I got the heads-up from a Brazilian law librarian colleague about a significant opinion published on April 12, 2012. I decided to use the opinion for a kind of case study in how to find cases in English translation. The Supreme Court of Brazil ruled that pregnant women carrying fetuses with anencephaly can legally abort them. The Court’s press releases describing its votes and reasoning are here and here. They’re in Portuguese, which I can make out since I know Spanish, but Google Translate helps give the gist in English. Also, because abortion is a hot issue worldwide, there are a lot of English-language news stories about the case, and there’s already a Wikipedia article! From the Center for Reproductive Rights, the Supreme Court’s ruling “amends Brazil’s current law— which criminalizes abortion completely, with only narrow exceptions in cases of rape or to save a woman’s life—to allow abortion in cases where a fetus has been diagnosed with anencephaly.” This is a major comparative legal development, which raises moral and religious questions. And controversy. What are the chances of finding the full text of this case in English translation?
With a very recent case, the chances of finding it in translation are slim to none. The odds improve the older the case gets, but there is no guarantee. It’s usually possible to obtain English summaries from news sources and blog posts. Extensive, more detailed legal analyses in English take longer, sometimes years. For example, there was a 2008 article (PDF) describing an earlier anencephalic abortion proceeding before the Brazilian Supreme Court. The decisions themselves may never be translated into English. In this blog post, I discuss tried-and-true techniques and tools for hunting down elusive translations.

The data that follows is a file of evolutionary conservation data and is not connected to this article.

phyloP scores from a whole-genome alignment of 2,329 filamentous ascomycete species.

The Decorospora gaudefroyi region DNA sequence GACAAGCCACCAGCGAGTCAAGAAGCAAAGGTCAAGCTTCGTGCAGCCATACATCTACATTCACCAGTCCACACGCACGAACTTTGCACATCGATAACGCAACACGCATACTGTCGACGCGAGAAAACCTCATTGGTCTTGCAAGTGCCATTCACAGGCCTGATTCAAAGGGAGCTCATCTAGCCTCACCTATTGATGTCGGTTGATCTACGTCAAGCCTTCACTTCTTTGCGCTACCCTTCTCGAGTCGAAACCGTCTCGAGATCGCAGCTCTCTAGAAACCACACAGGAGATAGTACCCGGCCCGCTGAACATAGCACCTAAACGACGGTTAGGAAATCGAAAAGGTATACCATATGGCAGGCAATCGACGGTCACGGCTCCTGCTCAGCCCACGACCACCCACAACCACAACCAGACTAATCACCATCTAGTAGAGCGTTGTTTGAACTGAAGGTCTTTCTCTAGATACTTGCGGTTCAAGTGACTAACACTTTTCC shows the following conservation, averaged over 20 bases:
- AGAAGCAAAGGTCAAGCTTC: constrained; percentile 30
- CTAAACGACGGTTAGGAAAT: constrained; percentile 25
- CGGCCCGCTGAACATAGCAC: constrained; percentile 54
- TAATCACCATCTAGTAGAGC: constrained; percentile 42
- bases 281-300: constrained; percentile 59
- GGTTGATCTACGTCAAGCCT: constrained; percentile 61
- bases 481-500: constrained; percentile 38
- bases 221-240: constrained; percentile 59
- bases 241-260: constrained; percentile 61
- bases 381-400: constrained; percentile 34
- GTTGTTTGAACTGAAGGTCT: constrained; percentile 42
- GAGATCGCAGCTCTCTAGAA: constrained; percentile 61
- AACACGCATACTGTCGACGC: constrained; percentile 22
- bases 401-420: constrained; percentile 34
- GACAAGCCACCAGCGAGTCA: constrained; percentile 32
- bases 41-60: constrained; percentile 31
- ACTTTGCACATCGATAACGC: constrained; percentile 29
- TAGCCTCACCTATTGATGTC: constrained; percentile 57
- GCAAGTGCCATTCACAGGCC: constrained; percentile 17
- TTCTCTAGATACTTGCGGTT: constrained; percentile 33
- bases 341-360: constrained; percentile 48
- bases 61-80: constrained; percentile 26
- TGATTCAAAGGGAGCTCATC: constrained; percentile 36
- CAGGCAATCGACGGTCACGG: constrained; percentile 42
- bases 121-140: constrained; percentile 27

The first step is to go directly to the source. Sometimes courts have selected decisions in English translation or will know who has or will translate the decision and when. In this case, the Supremo Tribunal Federal (STF) website has an English-language search interface with links (under “Jurisprudence”) to summaries of selected decisions in English translation. Unfortunately, the latest case summary is 2007. The SFT also has links to case abstracts in English, French, and Spanish from mostly 1988 to 2006 on its “Jurisprudência Traduzida” page. So, no joy for my 2012 case.
The next step is to find the case in the original Portuguese, or more information about it if I haven’t yet. To begin to communicate with the Court or anyone about getting the case in English translation, I need exact information. It’s important to get the case name (if available), case number (ADPF 54), and the date of decision. From the Supreme Federal Court of Brazil’s press releases, I have all the information I need. And I can use Google Translate or vLex (subscription database which auto-translates decisions) to get a “good enough” English translation of the decision. I can also use human, professional legal translators. I can also ask the Court when a summary or full translation will be available. I can try contacting the lawyers and organizations involved in the case. Or I can wait.
As time passes, the Brazilian Anencephalic Abortion Case may show up in English translation in the Council of Europe Venice Commission’s CODICES database in summary or full text (while European constitutional courts are its strength, CODICES also contains decisions from Latin American courts). The Library of Congress’ GLIN (Global Legal Information Network) may have an English summary of it. Excerpts or full texts of the case in English translation might be published in databases, casebooks, treatises, and journal articles. Many possibilities!